• Decided to use a plastic for the pass base and adhere the design to it. The pass needed to be double sided with a white base, but where to get a suitable plastic sheet material in one day? (did I mention I only had a weekend to produce this?) After stops in 4 stores both hobby and home improvement, I resigned myself to a For Sale sign from Lowes. The plastic is rigid but not too thick to be cut with my cutter. Problem was there is only a 5” x 20” space of white on the sign, so there is a great deal of waste. (I may be able to use the leftovers in another project that is one sided.) Time spent shopping = 4 hours.
    • I have since found several sources for this plastic, white ASA Styrene, online. Mainly from model building companies.
    • This plastic was a breeze to cut on my KNK Maxx Air. Time spent cutting = 1 hour.

Design Layer

  • Any material I printed the design on would need to be water and smudge resistant. I had found some Silhouette Clear Sticker Paper and some Water Slip Decal paper that was ink jet printable last time I cleaned my office, so I thought I would try them. Both materials printed nice and bright, cutting however proved to be a bear. The clear sticker paper was thick, more like a craft plastic instead of a vinyl. I started with a vinyl cut setting and eventually worked my way up to the same settings I use for .007 craft plastic. A range of force from 42 to 140. The decal paper was a little easier, but still much more force and blade exposure than I anticipated. Time spent = 3 hours and double the materials needed.
  • After adhering these units to the base they needed to be water proofed. The decal paper came with its own special spray, which did not spray so I tossed that material. For the clear sticker paper, this meant the arduous process of spraying several light coats of clear epoxy on both sides and waiting 30 mins in between each coat to dry. I confess I am not very good at spray painting, too much and it runs, too little and no coverage. I was not pleased with the results. Time spent = 3 hours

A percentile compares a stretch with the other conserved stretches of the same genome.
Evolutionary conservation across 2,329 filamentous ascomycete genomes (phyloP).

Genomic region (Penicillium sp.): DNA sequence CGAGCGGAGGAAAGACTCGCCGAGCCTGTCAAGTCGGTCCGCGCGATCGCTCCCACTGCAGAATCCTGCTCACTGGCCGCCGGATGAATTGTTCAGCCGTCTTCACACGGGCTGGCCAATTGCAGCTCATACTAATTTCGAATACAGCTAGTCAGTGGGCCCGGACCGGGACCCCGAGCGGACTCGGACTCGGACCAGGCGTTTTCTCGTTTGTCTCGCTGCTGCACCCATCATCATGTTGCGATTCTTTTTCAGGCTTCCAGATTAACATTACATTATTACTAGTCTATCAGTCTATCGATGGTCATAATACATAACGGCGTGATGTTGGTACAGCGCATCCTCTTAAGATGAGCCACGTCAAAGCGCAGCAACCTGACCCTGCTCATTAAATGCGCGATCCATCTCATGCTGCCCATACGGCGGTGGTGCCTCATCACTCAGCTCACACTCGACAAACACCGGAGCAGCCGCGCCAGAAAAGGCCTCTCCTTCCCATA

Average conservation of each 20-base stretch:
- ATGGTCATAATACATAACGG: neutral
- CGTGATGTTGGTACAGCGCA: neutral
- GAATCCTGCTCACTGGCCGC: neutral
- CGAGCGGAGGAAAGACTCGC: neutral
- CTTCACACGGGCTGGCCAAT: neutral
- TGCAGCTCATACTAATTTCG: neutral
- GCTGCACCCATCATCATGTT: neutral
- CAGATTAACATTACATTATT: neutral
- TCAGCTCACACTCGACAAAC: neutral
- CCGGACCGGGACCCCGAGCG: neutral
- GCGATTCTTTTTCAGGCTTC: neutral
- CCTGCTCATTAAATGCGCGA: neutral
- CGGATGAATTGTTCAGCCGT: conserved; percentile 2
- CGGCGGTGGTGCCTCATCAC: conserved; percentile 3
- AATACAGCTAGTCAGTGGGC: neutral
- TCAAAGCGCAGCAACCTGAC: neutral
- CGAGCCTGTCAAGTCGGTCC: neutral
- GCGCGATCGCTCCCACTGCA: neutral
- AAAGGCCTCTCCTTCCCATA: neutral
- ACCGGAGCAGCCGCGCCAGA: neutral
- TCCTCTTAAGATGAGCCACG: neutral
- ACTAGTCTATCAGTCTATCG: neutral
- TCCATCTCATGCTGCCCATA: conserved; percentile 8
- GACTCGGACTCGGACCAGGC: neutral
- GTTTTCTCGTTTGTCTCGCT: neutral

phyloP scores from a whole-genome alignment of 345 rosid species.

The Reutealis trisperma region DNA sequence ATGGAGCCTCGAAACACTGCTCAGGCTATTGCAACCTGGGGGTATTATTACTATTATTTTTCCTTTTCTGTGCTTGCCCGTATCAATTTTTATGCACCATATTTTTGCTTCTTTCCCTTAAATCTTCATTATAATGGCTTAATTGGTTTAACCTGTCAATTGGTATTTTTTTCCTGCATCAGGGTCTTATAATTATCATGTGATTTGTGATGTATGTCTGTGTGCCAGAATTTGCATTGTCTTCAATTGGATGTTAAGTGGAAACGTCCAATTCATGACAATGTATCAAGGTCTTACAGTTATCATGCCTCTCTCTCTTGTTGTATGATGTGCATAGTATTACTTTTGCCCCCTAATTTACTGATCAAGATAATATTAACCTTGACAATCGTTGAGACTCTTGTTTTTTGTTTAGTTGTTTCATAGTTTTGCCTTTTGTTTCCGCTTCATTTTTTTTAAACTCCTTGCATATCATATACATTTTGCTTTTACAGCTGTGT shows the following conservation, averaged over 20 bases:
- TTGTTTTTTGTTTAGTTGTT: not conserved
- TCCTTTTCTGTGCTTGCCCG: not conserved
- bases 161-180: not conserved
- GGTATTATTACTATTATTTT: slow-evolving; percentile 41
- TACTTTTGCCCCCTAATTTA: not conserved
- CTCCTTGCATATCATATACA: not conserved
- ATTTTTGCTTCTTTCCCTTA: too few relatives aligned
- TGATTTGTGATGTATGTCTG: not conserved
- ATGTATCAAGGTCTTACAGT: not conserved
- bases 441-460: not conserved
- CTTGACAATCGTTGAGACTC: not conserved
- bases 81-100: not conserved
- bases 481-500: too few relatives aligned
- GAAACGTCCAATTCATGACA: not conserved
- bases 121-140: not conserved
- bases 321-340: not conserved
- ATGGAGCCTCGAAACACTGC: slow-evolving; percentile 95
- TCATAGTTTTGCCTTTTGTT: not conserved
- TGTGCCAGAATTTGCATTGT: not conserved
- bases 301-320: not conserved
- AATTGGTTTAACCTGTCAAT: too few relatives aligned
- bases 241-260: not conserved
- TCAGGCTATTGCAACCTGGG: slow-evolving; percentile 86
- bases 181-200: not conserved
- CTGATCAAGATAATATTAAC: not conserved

Version 3

    • There has got to be a better way that takes less time and no waterproofing! Woke up the next day and started over. Sent husband to the store for more plastic and tested more materials. Then it hit me, Ink Jet Transparency film. A material that is not commonly seen in stores anymore since the rise of digital projection, but still available. I have quite the inventory of it as it makes great fussy cutting templates for quilt piecing units.
    • You print in reverse on the treated side of the transparency, so the ink is protected by the plastic. Flipped my Print and Cut project and cut using the same settings as I do for thin .007 craft plastic.
    • Since the transparency is crystal clear with no backing sheet, you need to slip a white piece of paper underneath your mat to be able to see the registration marks for the Print and Cut process.

  • After cutting, I ran the cut shapes through my Xyron sticker machine to apply permanent adhesive on the back of the units.
  • Adhered to the plastic bases, making sure to brayer and squeegee any air bubbles out. Time spent = 3 hours

 

I spent a total of 15 hours over 2 days on this project. I went through 2 -3 times more material than what was needed for the actual end product. Seems excessive for such a simple thing, right? But that whole time, I was learning about new materials and machine settings, problem solving until I had a product that I know will stand up to daily use.

And that is how it is in life, you learn by doing, to not try or give up at the first setback means you never get anywhere or achieve your dreams. So, don’t fear your machine. Keep trying and testing, give yourself permission to make mistakes, because they are just experiments, not failures!

 

Materials

ASA Styrene Sheet – I used the For Sale sign, but blank sheets can be sourced online. White Styrene Sheets .020

KNK Zing/Zing Air/Maxx Air Standard Material Detail Blade

HP Premium Inkjet Transparency Film

Xyron Sticker Machine

 

Maxx Air Settings

Force = 125, Speed = 300, Passes = 1, Blade Height = 25